As Joe Tippens watched his tumor grow in size, he became desperate. The man doctors once feared would die within days began scouring the internet, seeking solutions outside of standard cancer care. He started a regimen of CBD oil, the spice curcumin, and mega doses of vitamin E. But it was a tip from a veterinarian that, in his words, saved his life. Tippens had discovered that a drug used to rid animals of parasites could cure cancer—and that it was available without a prescription.
The wormer in question is fenbendazole, which is approved by the FDA to rid dogs and other animals of worms, including tapeworms. It’s also marketed under the brand names Safe Guard, Pro Sense, and Panacur. It’s a part of a larger class of drugs called benzimidazole anthelmintics that includes metronidazole, albendazole and albendazole, which are commonly prescribed anti-parasitic medications. The anthelmintic class of drugs has been studied for its anticancer effects in animals and humans, but only to some extent.
A number of websites, blogs and TikTok videos have been promoting the use of dog wormers as a cancer treatment. The claims have drawn skepticism from scientists and federal agencies.
According to one report, a veterinarian named Andrew Jones posted YouTube and TikTok videos in which he explains how fenbendazole was the key to curing his own small-cell lung cancer. The videos were removed, but they gained renewed popularity after resurfacing in February 2023. The videos have since been debunked by Sheila Singh, director of McMaster’s Centre for Discovery in Cancer Research.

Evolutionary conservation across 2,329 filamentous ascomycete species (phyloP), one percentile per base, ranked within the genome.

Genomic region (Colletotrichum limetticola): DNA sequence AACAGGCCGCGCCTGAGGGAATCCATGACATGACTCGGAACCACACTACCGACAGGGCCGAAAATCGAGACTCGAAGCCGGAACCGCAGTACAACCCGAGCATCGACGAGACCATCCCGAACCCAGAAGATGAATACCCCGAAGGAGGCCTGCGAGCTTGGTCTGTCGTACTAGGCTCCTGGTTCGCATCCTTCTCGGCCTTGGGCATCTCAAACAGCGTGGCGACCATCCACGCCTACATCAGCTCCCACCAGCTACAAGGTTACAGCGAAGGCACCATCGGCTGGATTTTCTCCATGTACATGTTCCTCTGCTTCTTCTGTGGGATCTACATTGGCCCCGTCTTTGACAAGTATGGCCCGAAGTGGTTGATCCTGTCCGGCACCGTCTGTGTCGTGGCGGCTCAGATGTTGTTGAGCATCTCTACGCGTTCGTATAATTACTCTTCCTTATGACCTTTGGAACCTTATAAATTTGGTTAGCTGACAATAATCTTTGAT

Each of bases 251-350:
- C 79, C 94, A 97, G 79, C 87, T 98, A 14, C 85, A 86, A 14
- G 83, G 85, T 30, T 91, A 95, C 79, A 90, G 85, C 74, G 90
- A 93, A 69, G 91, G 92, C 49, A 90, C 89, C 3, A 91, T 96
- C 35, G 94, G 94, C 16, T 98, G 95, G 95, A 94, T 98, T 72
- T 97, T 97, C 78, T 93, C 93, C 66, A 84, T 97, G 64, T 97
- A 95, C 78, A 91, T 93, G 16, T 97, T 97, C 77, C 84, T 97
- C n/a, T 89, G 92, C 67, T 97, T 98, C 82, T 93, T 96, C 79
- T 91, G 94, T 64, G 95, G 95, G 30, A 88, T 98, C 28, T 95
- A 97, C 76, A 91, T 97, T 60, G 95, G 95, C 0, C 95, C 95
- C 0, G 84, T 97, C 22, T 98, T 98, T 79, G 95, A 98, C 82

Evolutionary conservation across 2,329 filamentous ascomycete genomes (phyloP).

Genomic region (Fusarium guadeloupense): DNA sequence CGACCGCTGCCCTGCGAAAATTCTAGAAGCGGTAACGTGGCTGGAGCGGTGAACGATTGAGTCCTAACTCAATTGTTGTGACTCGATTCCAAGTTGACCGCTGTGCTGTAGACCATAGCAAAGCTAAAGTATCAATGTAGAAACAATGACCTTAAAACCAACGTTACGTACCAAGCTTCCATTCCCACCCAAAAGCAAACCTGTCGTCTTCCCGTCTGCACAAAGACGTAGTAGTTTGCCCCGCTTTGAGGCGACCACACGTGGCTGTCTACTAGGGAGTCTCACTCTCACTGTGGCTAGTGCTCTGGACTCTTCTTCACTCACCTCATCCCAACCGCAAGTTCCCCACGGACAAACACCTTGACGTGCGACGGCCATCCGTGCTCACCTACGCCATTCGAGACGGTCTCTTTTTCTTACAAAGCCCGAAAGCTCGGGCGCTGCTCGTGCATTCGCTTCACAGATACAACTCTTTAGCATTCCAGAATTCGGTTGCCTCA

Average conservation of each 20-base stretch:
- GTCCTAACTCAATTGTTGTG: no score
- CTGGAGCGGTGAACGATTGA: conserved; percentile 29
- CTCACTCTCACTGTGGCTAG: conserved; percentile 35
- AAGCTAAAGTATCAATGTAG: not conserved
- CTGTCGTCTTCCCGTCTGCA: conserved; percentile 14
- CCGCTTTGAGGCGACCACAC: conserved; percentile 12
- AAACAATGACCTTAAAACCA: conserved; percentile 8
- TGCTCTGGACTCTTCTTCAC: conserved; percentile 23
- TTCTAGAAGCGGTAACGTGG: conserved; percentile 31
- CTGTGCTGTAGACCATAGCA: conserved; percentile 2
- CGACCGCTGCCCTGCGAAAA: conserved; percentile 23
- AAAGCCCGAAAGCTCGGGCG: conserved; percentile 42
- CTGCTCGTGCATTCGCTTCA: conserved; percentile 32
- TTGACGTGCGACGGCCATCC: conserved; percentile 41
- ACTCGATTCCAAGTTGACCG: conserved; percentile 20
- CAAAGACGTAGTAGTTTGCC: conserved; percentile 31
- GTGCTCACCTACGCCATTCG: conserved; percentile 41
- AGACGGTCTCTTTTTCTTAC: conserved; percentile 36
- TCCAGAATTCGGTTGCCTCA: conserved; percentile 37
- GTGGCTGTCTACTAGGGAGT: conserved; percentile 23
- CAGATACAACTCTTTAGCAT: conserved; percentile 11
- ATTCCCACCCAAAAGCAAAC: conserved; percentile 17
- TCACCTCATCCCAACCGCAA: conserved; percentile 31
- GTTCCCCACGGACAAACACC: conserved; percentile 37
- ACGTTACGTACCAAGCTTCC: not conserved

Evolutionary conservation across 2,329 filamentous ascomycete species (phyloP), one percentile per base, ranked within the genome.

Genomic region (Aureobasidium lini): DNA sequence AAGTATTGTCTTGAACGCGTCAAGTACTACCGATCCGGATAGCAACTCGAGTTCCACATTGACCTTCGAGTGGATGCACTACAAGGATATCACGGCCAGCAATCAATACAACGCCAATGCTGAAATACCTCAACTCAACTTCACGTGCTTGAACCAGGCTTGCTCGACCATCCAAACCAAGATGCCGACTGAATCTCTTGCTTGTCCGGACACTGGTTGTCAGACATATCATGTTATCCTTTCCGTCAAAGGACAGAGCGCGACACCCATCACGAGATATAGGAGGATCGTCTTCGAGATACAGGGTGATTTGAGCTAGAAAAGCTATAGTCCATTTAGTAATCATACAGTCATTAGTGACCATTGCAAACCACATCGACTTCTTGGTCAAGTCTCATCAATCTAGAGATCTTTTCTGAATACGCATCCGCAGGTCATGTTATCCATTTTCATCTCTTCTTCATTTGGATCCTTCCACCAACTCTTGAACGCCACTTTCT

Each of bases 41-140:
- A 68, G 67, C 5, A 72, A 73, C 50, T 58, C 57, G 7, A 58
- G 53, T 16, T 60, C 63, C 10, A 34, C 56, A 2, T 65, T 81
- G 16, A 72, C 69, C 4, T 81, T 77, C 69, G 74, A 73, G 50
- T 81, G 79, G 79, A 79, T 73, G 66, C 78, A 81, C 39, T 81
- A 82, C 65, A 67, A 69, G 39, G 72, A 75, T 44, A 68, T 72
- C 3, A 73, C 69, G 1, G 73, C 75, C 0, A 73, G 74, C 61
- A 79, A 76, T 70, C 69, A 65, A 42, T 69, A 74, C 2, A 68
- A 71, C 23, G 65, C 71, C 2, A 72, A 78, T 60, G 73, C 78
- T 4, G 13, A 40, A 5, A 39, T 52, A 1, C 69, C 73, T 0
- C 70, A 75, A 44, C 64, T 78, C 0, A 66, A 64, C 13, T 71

She explains that the evidence for fenbendazole’s effectiveness against cancer is not strong enough. However, she does say that the fungus N. caninum may be able to suppress cancer growth by blocking an important pathway in cells. It may also be able to kill tumours by disrupting the structure of their internal membranes.
During his research, N. caninum was observed multiplying in tumour cells and forming vacuoles, which are compartments inside the cell. These structures allow them to escape degradation and prevent the cell from releasing enzymes that destroy them. The fungus can also “reprogram the tumour microenvironment,” which favours cancer cell growth, by decreasing the levels of molecules that encourage it to grow, such as vascular endothelial growth factor and PD-L1.
In his research, Riggins found that fenbendazole and a close relative of it, mebendazole, have similar anti-cancer effects. Like fenbendazole, mebendazole targets microtubules in cancer cells—the same kind of cell structure that provides structure to all living things. This disrupts the proper formation of these microtubules, starving cancer cells of their nutrients and potentially causing them to die. dewormer for cancer